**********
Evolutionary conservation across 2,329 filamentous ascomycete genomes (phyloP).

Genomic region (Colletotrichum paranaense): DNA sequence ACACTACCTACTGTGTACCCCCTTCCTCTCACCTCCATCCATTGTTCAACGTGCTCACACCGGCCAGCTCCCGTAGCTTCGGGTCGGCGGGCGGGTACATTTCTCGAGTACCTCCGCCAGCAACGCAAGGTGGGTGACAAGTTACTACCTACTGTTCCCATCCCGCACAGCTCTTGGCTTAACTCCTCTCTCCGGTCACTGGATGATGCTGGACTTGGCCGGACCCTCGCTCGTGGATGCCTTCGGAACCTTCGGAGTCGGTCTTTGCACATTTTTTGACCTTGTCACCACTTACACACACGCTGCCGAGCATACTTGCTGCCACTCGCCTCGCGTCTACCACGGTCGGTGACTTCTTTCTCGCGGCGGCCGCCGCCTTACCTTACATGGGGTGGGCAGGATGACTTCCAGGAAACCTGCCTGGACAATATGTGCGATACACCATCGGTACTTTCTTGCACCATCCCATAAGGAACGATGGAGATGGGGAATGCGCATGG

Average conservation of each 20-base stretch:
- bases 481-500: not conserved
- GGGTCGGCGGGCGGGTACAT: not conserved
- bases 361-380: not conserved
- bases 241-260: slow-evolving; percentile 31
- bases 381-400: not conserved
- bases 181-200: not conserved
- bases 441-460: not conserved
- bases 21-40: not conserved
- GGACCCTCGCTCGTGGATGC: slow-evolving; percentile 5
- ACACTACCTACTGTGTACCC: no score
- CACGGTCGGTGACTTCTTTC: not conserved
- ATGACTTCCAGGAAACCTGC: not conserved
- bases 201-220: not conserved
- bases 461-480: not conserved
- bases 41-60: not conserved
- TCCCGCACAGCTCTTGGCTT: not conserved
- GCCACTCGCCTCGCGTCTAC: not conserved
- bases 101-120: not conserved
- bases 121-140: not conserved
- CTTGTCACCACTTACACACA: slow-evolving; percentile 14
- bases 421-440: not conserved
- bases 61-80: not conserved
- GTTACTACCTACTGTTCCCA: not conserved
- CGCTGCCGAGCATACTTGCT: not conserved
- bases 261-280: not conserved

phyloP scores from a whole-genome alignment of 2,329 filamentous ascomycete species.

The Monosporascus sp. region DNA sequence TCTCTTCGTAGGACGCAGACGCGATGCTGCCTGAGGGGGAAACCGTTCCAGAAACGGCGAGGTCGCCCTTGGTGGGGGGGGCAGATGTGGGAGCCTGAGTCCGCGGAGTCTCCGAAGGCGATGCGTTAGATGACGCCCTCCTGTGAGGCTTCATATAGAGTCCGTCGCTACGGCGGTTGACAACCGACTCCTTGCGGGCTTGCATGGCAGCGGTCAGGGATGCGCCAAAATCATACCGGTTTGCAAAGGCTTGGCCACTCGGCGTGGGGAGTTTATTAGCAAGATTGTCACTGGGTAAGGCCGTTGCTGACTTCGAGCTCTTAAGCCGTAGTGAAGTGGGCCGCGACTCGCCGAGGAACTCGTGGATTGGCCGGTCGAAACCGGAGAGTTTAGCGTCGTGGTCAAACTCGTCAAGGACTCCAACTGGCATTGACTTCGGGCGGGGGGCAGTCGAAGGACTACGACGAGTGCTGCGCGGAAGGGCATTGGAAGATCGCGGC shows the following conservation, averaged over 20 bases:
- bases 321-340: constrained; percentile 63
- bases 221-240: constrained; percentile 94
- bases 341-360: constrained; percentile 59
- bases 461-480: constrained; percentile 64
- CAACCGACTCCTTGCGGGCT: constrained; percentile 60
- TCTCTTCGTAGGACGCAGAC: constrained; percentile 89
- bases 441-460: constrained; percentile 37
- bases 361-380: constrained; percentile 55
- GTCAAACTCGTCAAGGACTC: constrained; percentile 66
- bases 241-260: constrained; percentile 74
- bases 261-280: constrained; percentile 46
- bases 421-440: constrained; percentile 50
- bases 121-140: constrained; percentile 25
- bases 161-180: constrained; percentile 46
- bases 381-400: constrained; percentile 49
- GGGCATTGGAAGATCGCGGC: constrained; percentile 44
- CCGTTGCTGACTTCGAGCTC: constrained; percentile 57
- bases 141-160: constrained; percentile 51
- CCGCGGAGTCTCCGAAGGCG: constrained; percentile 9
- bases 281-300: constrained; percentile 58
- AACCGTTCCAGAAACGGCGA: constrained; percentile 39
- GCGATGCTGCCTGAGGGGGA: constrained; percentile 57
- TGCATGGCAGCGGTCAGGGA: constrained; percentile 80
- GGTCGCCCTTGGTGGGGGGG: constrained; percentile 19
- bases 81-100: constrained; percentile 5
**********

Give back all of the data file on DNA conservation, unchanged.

Evolutionary conservation across 2,329 filamentous ascomycete genomes (phyloP).

Genomic region (Colletotrichum paranaense): DNA sequence ACACTACCTACTGTGTACCCCCTTCCTCTCACCTCCATCCATTGTTCAACGTGCTCACACCGGCCAGCTCCCGTAGCTTCGGGTCGGCGGGCGGGTACATTTCTCGAGTACCTCCGCCAGCAACGCAAGGTGGGTGACAAGTTACTACCTACTGTTCCCATCCCGCACAGCTCTTGGCTTAACTCCTCTCTCCGGTCACTGGATGATGCTGGACTTGGCCGGACCCTCGCTCGTGGATGCCTTCGGAACCTTCGGAGTCGGTCTTTGCACATTTTTTGACCTTGTCACCACTTACACACACGCTGCCGAGCATACTTGCTGCCACTCGCCTCGCGTCTACCACGGTCGGTGACTTCTTTCTCGCGGCGGCCGCCGCCTTACCTTACATGGGGTGGGCAGGATGACTTCCAGGAAACCTGCCTGGACAATATGTGCGATACACCATCGGTACTTTCTTGCACCATCCCATAAGGAACGATGGAGATGGGGAATGCGCATGG

Average conservation of each 20-base stretch:
- bases 481-500: not conserved
- GGGTCGGCGGGCGGGTACAT: not conserved
- bases 361-380: not conserved
- bases 241-260: slow-evolving; percentile 31
- bases 381-400: not conserved
- bases 181-200: not conserved
- bases 441-460: not conserved
- bases 21-40: not conserved
- GGACCCTCGCTCGTGGATGC: slow-evolving; percentile 5
- ACACTACCTACTGTGTACCC: no score
- CACGGTCGGTGACTTCTTTC: not conserved
- ATGACTTCCAGGAAACCTGC: not conserved
- bases 201-220: not conserved
- bases 461-480: not conserved
- bases 41-60: not conserved
- TCCCGCACAGCTCTTGGCTT: not conserved
- GCCACTCGCCTCGCGTCTAC: not conserved
- bases 101-120: not conserved
- bases 121-140: not conserved
- CTTGTCACCACTTACACACA: slow-evolving; percentile 14
- bases 421-440: not conserved
- bases 61-80: not conserved
- GTTACTACCTACTGTTCCCA: not conserved
- CGCTGCCGAGCATACTTGCT: not conserved
- bases 261-280: not conserved

phyloP scores from a whole-genome alignment of 2,329 filamentous ascomycete species.

The Monosporascus sp. region DNA sequence TCTCTTCGTAGGACGCAGACGCGATGCTGCCTGAGGGGGAAACCGTTCCAGAAACGGCGAGGTCGCCCTTGGTGGGGGGGGCAGATGTGGGAGCCTGAGTCCGCGGAGTCTCCGAAGGCGATGCGTTAGATGACGCCCTCCTGTGAGGCTTCATATAGAGTCCGTCGCTACGGCGGTTGACAACCGACTCCTTGCGGGCTTGCATGGCAGCGGTCAGGGATGCGCCAAAATCATACCGGTTTGCAAAGGCTTGGCCACTCGGCGTGGGGAGTTTATTAGCAAGATTGTCACTGGGTAAGGCCGTTGCTGACTTCGAGCTCTTAAGCCGTAGTGAAGTGGGCCGCGACTCGCCGAGGAACTCGTGGATTGGCCGGTCGAAACCGGAGAGTTTAGCGTCGTGGTCAAACTCGTCAAGGACTCCAACTGGCATTGACTTCGGGCGGGGGGCAGTCGAAGGACTACGACGAGTGCTGCGCGGAAGGGCATTGGAAGATCGCGGC shows the following conservation, averaged over 20 bases:
- bases 321-340: constrained; percentile 63
- bases 221-240: constrained; percentile 94
- bases 341-360: constrained; percentile 59
- bases 461-480: constrained; percentile 64
- CAACCGACTCCTTGCGGGCT: constrained; percentile 60
- TCTCTTCGTAGGACGCAGAC: constrained; percentile 89
- bases 441-460: constrained; percentile 37
- bases 361-380: constrained; percentile 55
- GTCAAACTCGTCAAGGACTC: constrained; percentile 66
- bases 241-260: constrained; percentile 74
- bases 261-280: constrained; percentile 46
- bases 421-440: constrained; percentile 50
- bases 121-140: constrained; percentile 25
- bases 161-180: constrained; percentile 46
- bases 381-400: constrained; percentile 49
- GGGCATTGGAAGATCGCGGC: constrained; percentile 44
- CCGTTGCTGACTTCGAGCTC: constrained; percentile 57
- bases 141-160: constrained; percentile 51
- CCGCGGAGTCTCCGAAGGCG: constrained; percentile 9
- bases 281-300: constrained; percentile 58
- AACCGTTCCAGAAACGGCGA: constrained; percentile 39
- GCGATGCTGCCTGAGGGGGA: constrained; percentile 57
- TGCATGGCAGCGGTCAGGGA: constrained; percentile 80
- GGTCGCCCTTGGTGGGGGGG: constrained; percentile 19
- bases 81-100: constrained; percentile 5